To pursue an advanced degree in Mechanical Engineering, an applicant must hold a B.S. degree from an engineering department accredited by the Accreditation Board of Engineering and Technology (ABET), or the equivalent. Special programs can be developed if the degree is from another discipline. The graduate faculty of the department must approve these special programs. As a potential graduate student of Mechanical Engineering, you must meet the minimum requirements for admission to LSU’s Graduate School before being considered for admission into the Mechanical Engineering graduate program. The admission requirements of the department are in addition to those of the Graduate School and are generally more restrictive. Typically, a minimum undergraduate and/or Masters grade-point average of 3.0 (“A” = 4.0, “B” =3.0) and competitive GRE scores are required. Applications with a Quantitative Reasoning GRE score below the 80th percentile will not be considered unless petitioned by an ME faculty member. For foreign applicants a minimum TOEFL score of 213 (computer-based), 550 (paper-based), 79-80 (internet based – IB) or minimum 6.5 (IELTS) would be expected. As deciding on admissions and assistantships as well as taking care of visa formalities take considerable time, potential students are advised to apply sufficiently early, say six to nine months in advance of the semester in which they wish to enroll.

Admission to Industrial Engineering

Applicants for admission to the master’s program in industrial engineering or the interdisciplinary doctoral program must meet or exceed all requirements stipulated by the Graduate School, including satisfactory scores on the verbal and quantitative portions of the GRE, and an overall grade point average of 2.75 or a 3.00 for the last 60 hours of undergraduate work. In general, the student who wishes to enroll for graduate study must have earned a Bachelor’s degree (or equivalent) from an accredited college or university. Although there are no restrictions regarding the major area of study pursued in the baccalaureate program, graduates of curricula outside the program area will be required to satisfy prerequisite requirements in the program area. This prerequisite work will not carry graduate credit, but is intended to satisfy deficiencies. The number of courses required will depend on the student’s background and preparation.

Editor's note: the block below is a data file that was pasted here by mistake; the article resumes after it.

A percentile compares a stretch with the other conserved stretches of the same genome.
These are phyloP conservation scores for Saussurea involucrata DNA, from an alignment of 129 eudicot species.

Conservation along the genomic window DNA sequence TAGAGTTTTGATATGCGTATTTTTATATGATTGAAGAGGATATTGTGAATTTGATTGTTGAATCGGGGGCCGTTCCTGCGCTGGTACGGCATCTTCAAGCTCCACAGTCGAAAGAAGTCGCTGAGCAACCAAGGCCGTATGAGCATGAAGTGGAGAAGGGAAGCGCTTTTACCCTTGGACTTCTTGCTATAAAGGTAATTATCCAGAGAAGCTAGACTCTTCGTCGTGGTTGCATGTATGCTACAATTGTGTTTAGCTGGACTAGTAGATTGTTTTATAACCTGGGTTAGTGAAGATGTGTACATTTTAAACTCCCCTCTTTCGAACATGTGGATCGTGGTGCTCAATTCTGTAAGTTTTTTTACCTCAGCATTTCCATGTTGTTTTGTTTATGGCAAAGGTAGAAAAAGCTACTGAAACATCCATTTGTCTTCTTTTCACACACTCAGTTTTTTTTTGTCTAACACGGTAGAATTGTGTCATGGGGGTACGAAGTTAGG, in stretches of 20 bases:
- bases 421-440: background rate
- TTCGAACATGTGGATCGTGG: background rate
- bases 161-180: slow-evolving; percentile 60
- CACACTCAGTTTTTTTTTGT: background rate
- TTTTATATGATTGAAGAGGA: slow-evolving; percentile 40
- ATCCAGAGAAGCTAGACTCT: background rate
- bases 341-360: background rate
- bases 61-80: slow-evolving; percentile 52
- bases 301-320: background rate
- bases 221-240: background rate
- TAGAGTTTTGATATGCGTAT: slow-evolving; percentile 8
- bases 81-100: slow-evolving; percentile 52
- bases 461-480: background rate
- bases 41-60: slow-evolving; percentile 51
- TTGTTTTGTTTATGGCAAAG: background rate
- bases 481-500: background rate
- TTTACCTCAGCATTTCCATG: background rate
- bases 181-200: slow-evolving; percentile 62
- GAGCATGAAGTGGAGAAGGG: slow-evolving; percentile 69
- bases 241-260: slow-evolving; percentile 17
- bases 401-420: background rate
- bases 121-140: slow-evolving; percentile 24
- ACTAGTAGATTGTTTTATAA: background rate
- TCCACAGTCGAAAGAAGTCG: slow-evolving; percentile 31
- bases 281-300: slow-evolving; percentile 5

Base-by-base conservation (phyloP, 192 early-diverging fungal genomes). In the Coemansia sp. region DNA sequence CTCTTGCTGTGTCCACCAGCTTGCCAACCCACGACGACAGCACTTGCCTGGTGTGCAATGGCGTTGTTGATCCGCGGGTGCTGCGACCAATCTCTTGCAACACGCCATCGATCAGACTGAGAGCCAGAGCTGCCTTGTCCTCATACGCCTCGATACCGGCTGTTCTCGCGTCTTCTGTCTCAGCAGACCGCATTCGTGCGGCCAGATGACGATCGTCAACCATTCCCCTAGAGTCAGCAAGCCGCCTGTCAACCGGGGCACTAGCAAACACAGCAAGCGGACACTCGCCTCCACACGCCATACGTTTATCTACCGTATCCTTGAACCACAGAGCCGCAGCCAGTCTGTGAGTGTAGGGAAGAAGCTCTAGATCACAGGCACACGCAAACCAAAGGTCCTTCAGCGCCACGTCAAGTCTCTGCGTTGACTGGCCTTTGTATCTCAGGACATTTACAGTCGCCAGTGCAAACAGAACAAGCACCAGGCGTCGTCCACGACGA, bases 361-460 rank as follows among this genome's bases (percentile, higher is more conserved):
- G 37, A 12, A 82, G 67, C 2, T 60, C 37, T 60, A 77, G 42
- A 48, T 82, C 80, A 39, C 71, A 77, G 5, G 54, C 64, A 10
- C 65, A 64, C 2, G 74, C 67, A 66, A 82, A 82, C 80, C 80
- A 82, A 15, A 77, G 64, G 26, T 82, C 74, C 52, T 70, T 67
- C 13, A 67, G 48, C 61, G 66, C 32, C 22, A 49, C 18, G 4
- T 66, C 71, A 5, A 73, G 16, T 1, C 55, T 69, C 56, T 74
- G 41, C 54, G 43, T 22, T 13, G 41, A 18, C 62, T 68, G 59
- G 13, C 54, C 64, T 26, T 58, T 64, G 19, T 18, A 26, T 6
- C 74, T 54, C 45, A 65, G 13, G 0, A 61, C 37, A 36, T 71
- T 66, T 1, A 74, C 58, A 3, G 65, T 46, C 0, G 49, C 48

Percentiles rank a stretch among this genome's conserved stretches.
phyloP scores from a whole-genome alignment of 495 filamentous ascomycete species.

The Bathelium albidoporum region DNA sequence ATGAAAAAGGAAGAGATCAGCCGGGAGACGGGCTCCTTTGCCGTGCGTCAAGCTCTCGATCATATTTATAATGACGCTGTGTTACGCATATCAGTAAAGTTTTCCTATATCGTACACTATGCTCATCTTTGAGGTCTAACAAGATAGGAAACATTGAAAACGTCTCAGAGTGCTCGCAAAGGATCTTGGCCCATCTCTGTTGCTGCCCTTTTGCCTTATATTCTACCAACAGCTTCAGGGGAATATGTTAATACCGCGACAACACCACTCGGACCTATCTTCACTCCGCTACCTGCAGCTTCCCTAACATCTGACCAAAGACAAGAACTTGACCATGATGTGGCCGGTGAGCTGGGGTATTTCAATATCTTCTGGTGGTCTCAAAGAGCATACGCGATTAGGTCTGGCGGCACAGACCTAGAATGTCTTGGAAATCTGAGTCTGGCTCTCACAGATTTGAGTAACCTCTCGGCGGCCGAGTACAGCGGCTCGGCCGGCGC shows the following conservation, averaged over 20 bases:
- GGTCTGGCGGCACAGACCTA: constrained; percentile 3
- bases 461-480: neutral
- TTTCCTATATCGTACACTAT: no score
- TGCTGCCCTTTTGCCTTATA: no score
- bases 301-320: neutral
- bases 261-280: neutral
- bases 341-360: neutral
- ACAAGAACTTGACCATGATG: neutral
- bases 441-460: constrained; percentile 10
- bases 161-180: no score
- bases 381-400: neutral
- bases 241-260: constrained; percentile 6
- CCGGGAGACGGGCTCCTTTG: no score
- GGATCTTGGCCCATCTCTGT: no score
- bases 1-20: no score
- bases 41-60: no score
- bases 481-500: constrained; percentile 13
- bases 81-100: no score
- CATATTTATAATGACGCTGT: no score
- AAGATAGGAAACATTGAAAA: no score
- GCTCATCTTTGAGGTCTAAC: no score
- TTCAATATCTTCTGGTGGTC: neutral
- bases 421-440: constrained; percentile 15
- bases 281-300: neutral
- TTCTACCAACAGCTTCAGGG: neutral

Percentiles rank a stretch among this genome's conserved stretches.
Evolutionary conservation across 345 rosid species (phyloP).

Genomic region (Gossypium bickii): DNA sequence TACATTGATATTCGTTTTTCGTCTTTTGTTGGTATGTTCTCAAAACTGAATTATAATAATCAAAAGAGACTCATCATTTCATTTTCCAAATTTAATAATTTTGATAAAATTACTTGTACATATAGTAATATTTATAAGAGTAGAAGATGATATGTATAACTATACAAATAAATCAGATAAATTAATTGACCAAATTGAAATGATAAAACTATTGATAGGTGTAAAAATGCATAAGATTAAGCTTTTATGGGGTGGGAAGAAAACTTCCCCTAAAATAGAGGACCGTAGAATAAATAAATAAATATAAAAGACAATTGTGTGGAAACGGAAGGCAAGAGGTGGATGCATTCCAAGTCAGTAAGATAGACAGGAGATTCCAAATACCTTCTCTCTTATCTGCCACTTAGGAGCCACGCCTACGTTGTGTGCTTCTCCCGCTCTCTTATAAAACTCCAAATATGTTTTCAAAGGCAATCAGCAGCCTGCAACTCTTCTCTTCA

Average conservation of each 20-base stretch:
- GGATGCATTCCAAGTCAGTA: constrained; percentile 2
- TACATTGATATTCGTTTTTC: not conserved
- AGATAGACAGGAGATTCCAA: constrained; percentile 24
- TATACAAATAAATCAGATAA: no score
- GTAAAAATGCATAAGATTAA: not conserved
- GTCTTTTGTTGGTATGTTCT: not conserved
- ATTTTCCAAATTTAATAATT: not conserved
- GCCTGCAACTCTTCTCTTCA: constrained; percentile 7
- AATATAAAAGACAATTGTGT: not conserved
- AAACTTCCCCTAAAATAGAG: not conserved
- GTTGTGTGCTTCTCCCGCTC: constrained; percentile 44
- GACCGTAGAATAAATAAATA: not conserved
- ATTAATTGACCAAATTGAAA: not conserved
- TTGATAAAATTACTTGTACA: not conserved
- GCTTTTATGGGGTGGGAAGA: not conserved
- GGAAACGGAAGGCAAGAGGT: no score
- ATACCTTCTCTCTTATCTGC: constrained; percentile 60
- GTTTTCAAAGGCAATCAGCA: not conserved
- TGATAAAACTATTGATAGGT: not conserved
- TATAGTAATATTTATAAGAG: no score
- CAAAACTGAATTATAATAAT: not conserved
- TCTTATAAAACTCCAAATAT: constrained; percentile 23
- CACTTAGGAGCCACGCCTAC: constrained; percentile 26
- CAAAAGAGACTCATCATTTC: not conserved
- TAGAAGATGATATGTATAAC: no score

English Requirements

All applicants whose native language is not English and who have not completed their degree requirements at an accredited U.S. college or university are required to submit their scores on the Test of English as a Foreign Language (TOEFL). The Graduate School has minimum requirements for TOEFL scores depending on which version of the TOEFL test is taken. International students whose native language is not English must have a TOEFL score of at least 550 on the paper based test, a 213 on the computer-based test, or a 79 on the Internet-based test, an IELTS score of 6.5; or PTE score of 59.

Additionally, international students must take the LSU Comprehensive English Language Test after arrival on campus and before registration. If the test results indicate a deficiency in English, the student will be required to register for appropriate English language courses. International graduate assistants (teaching, service, or research) must complete ENGL 1051 during their first semester unless a waiver is granted as a result of interview with the English Department. Repeated registration of such courses may be required until the student can demonstrate sufficient proficiency in English.

As deciding on admissions and assistantships as well as taking care of visa formalities take considerable time, potential students are advised to apply as early as possible, usually six to nine months in advance of the semester in which they wish to enroll. 

Financial Assistance

Financial assistance is available to some students. Support may be available through the department in the form of research or teaching assistantships. To ensure consideration for financial aid, all application materials should be submitted in accordance with deadlines established by the LSU Graduate School. Research assistants take active part in research activities and projects as directed by relevant faculty members advising the assistants. Research assistantships are negotiated and eventually offered through direct discussions between the student and faculty members.

Some departmental/programmatic assistantships are available for qualified students and are awarded each semester, based on programmatic needs and student qualifications. Except in unusual cases, no master’s candidate will be awarded a departmental/programmatic assistantship for more than four semesters. A doctoral candidate may be awarded a departmental/programmatic assistantship for up to six semesters. Faculty who have funded research projects provide additional assistantships for participating graduate students. Faculty members also recommend students for fellowships and stipends when these become available.


The Industrial Engineering (IE) Computer Laboratory, used for computer lab instruction and open use by IE students, is equipped with 48 computers. Software includes Microsoft Office Professional, Visio, Microsoft Project, Primavera P6, AutoCAD, Simio (factory simulation), Lingo (optimization), SAS, Minitab, MATLAB, Maple, Visual Studio.NET (C++, C#, VB, ASP), Java, and many other applications supporting IE coursework. The lab is supported by a bank of twelve servers providing support of coursework in development of information systems, Web application systems, eCommerce systems, and client/server support for project management and simulation courses.